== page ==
challenges and opportunities (PDF)

CSIRO 2008: Fuel for thought - The future of transport fuels: challenges and opportunities (PDF)

Apart from being relatively easy to read and informative for those of us without a scientific or economic background it provides great insight into the conservative information upon which our governments are making decisions that impact your future and mine. It isn’t all conservative mind you. The modelling for a continuing rise in demand for oil and a sharp decline in supply shows we could pay as much as $8 per litre for petrol in the not too distant future and the authors do stress the urgency with which alternatives for oil must be found.

While the document was written before the global financial crisis really started to bite the bulk of it remains relevant. If you do read it I’d like to know what you think so please leave a comment.

Volvo truck engines to get Clean Air Power

UK based Clean Air Power has announced an agreement with Volvo to development and incorporate their Dual-Fuel™ technology into Volvo truck engines. Dual-Fuel™ is a patented system which enables heavy duty diesel engines to run on up to 90 percent natural gas with a small amount of diesel fuel providing the ignition source. The benefits are lower fuel costs and lower emission.

The intention of the agreement is that the resulting products will be marketed and supported by Volvo Trucks. The products will have the Clean Air Power technology fully interfaced with the Volvo engine management system and will be applied to Volvo’s D13 engine. Clean Air Power and Volvo engineers will work together to develop the products and the agreement provides for Clean Air Power to receive revenue from Volvo during the project.

Clean Air Power has over 1,600 Dual-Fuel™ installations operating in some very demanding environments around the world. Beginning in early 2007 Clean Air Power sold a minimum of 84 Dual-Fuel™ kits to Western Australian trucking company Mitchel Corp Australia Pty Ltd ( previous post). Mitchell’s fleet of LNG and diesel powered road trains (multi-trailer vehicles running at over 100 tonne gross vehicle weight) transport a range of goods on long haul journeys in and out of Perth, Geraldton and Kalgoorlie.

New Holland NH2 hydrogen fuel cell tractor

New Holland Agriculture has won a gold medal at the SIMA Innovation Awards 2009 for their NH2 hydrogen-powered tractor. The NH2 is a key element in New Holland’s Energy Independent Farm concept, a project that hopes to free farmers from the cost of purchased fossil-fuel and allow them to achieve fuel autonomy.

Based on the popular T6000, the experimental NH2 tractor replaces the internal combustion engine with hydrogen fuel cells to generate electricity, which drives electric motors to power the tractor. The NH2 tractor is a 120hp working prototype able to perform all the tasks of a T6000, while operating virtually silently and emitting only water.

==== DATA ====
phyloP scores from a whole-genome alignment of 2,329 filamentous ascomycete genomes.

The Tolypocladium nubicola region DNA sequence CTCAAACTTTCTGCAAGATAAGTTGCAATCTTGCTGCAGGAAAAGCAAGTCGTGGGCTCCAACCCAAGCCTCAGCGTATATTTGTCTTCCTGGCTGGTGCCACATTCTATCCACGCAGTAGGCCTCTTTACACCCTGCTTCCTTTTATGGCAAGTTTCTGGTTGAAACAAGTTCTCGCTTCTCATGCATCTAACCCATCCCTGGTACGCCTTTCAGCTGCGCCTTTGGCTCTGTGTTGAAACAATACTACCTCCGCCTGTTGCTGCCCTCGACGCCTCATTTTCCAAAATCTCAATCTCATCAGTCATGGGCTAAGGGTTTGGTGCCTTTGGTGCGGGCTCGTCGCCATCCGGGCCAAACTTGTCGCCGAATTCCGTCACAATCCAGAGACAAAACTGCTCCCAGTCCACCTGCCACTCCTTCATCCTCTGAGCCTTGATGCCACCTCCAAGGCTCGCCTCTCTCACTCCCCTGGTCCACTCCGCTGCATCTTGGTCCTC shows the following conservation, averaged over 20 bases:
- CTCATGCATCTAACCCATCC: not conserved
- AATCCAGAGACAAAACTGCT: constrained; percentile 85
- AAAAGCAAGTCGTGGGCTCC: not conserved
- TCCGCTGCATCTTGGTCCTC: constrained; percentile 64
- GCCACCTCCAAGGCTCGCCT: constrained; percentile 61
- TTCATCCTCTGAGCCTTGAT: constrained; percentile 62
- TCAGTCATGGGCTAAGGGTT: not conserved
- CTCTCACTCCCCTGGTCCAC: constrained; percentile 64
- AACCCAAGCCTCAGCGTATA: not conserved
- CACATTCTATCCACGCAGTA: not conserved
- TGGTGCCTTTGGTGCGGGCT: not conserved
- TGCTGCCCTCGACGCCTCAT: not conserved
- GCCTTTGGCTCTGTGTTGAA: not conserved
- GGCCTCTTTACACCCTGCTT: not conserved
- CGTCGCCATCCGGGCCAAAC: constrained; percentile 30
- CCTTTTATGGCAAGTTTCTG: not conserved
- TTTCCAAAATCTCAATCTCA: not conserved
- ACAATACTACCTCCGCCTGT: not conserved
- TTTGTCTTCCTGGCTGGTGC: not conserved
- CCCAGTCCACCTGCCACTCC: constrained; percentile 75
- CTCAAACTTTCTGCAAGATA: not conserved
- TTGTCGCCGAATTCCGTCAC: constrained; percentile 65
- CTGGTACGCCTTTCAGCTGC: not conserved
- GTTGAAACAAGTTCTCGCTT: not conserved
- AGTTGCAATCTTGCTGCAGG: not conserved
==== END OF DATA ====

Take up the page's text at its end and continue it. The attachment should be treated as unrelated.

New Holland NH2

New Holland NH2

The Energy Independent Farm concept envisages farmers producing their own compressed hydrogen from water, using a process called electrolysis or directly from methane by burning waste or biomass. Production systems would be powered by wind farms or solar panels and the hydrogen would be stored at the farm in underground tanks.

New Holland believe farmers are in a unique position to benefit from hydrogen technology. They have the space to install alternative electricity generation systems, such as solar, wind, biomass or waste plants, and then store that power as hydrogen. Apart from the environmental benefits, such a system would allow farmers to become energy independent and improve their financial stability, as fuel costs form a significant proportion of their operating costs.

Source: New Holland Agriculture (UK)

CNG conversions for Australian fleet vehicles

Melbourne based Advanced Fuels Technology (AFT) has successfully developed and achieved 3rd party type approval for the Toyota 4 cylinder 2.7 litre and Ford 6 cylinder 4.0 litre engines in Australia.

Arrow Energy, a coal seam gas producer in Dalby Queensland, are utilising the AFT conversions in concert with compressed coal bed methane to refuel their fleet of vehicles.

Advanced Fuels strategy is to develop Type Approved CNG engine technology for the most common fleet vehicles in Australia and has plans to have 10 engine systems developed and approved for use in Australia in the next 12 months. Currently they have completed installations on Toyota Hilux utes, Hiace vans and Corollas as well as the Ford 6 cylinder Territory.

Source: NVG Global